Ink Drop Soup: Expensive Fountain Pens Just 30 and Below

21 12 2013

If you follow my Twitter, you already know about the humorous exchange I overhead at my local pen store. It went like this:

“I want an expensive fountain pen.”

“What’s your price range?”

“Thirty and below.”

For those not afflicted with the fountain pen condition, that probably sounds like a reasonable number. You may be thinking, why I could get upwards of thirty units of terrible crappy pen that I like for thirty bucks! But you’re thinking of an entirely different beast. For me, expensive fountain pen starts being an applicable label once we reach one Benjamin, and anything past about three of ole Benjy-boy is reaching the territory of “you had better not” expensive; any price tag with four or more digits is comfortably in the laughably unattainably probably-not-even-if-I-won-the-lottery category of expensive. Five figure fountain pens? Mythical beasts, the mere suggestion of which I will giggle madly at until I cry at the very idea of a mere mortal owning such an ethereal figment.

But back to real human numbers; there are a lot of good fountain pens you can get for thirty-and-below, so rather than merely laugh at the ignorance of the uninitiated, I figured I should throw some suggestions out there. So, random dude I didn’t even talk to in the pen store, it all depends on what you’re looking for when you say “expensive.” I’ll break it down by body types.

Mostly Plastic

They comes in colors everywhere~!

They comes in colors everywhere~!

There are all types of pens under 30 when you look at mostly plastic bodies. The advantage of plastic: bright colors. Stand-out in this category is the Lamy Safari (which apparently I haven’t actually reviewed yet, in spite of owning…several; for link purposes it’s similar to the Vista),  but I’ve enjoyed all of the pens pictured here. There’s the Paperchase Wonderland Fountain Pen, the Chelpark Terminator (and similar, yet unreviewed Conqueror), Noodler’s Ahab Flex and Noodler’s Piston Fill Fountain Pens, the Sailor A.S. Manhattaner’s (which is no longer available, but pretty much identical to the Sailor Clear Candy, and comes in a zillion colors), the Lamy Safari, the Pelikan Future (as yet unreviewed?!), and Pilot’s Penmanship and Plumix.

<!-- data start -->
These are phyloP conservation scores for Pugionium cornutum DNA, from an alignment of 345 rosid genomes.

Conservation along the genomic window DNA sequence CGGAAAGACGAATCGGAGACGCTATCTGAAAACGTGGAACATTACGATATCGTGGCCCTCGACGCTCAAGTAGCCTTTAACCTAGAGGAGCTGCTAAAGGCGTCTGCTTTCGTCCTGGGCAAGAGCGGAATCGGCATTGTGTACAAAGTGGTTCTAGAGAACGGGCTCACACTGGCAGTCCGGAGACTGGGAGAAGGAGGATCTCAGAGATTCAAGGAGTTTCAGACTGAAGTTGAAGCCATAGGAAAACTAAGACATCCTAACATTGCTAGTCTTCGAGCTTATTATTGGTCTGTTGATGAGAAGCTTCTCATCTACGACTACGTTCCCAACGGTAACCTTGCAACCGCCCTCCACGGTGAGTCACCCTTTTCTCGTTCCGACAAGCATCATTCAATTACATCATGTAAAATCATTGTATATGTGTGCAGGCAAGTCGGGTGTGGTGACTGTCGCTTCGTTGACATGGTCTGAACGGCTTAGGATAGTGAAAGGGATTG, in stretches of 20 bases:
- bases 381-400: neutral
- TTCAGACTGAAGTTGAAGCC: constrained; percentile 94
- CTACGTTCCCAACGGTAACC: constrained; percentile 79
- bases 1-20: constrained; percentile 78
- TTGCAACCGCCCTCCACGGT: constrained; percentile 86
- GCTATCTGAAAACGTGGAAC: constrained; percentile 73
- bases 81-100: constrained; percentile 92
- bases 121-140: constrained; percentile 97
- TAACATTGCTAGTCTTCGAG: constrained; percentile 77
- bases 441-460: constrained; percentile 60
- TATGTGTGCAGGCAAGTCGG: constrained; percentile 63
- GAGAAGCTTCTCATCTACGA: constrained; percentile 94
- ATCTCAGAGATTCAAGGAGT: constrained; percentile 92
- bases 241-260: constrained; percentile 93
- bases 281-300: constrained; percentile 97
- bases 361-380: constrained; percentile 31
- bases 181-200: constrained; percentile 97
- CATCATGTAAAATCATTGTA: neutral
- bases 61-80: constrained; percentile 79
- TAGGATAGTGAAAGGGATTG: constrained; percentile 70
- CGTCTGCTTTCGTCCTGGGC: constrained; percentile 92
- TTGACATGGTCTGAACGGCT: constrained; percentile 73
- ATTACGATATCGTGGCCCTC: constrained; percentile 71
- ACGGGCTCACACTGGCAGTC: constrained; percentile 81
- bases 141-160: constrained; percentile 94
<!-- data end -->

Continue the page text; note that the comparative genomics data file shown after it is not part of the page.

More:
Plastic & Metal

I also have a Pelikan Steno I got for under 30 that would go here except I don't know where you would get one. Mine showed up at my local pen store...

I also have a Pelikan Steno I got for under 30 that would go here except I don’t know where you would get one. Mine showed up at my local pen store…

Not quite as many, but you’ve got the Pelikan Pelikano, the Hero 616 (as yet unreviewed!), the Ohto Rook, and the Sailor HighAce Neo Beginner’s Fountain Pen.

Mostly Metal

Bonus points if you start singing some kind of musically appropriate song when you see the word "metal"

Bonus points if you start singing some kind of musically appropriate song when you see the word “metal”

Metal is probably more what I’d think a person would have in mind when they want to put the words “expensive” and “fountain pen” together. All three of these are solid options: the Schrade Tactical Fountain Pen is probably the smoothest of the bunch, with three colors available, it also comes with a rollerball option if you get tired of the fountain pen, and it doubles as a weapon. What more could you want for about $25? The Muji Aluminum Round Fountain Pen is a little more comfortable than the Schrade, but less likely to help you win an impromptu brawl. And the matte black Sheaffer VFM is simple, classy, and smoother at both ends than the other two. Bonus, all three take standard international short cartridges.

In hindsight, I probably should have posted this earlier in the gifting season, but depending on your holiday you’ve still got potentially plenty of time to pick any one of these pens up.

Ink Drop Soup: Category Killers

3 08 2013

I want to do a brief lineup, a shout-out and nod to products so exceptional that it becomes almost impossible to review anything in their category without mentioning them, without adding a disclaimer acknowledging that the product under review certainly isn’t a so-and-so. Compared to the category killer, everything else lags behind in a competition for second place.

Mechanical Pencil: Uni Kuru Toga

Alpha gel grip for bonus points

Alpha gel grip for bonus points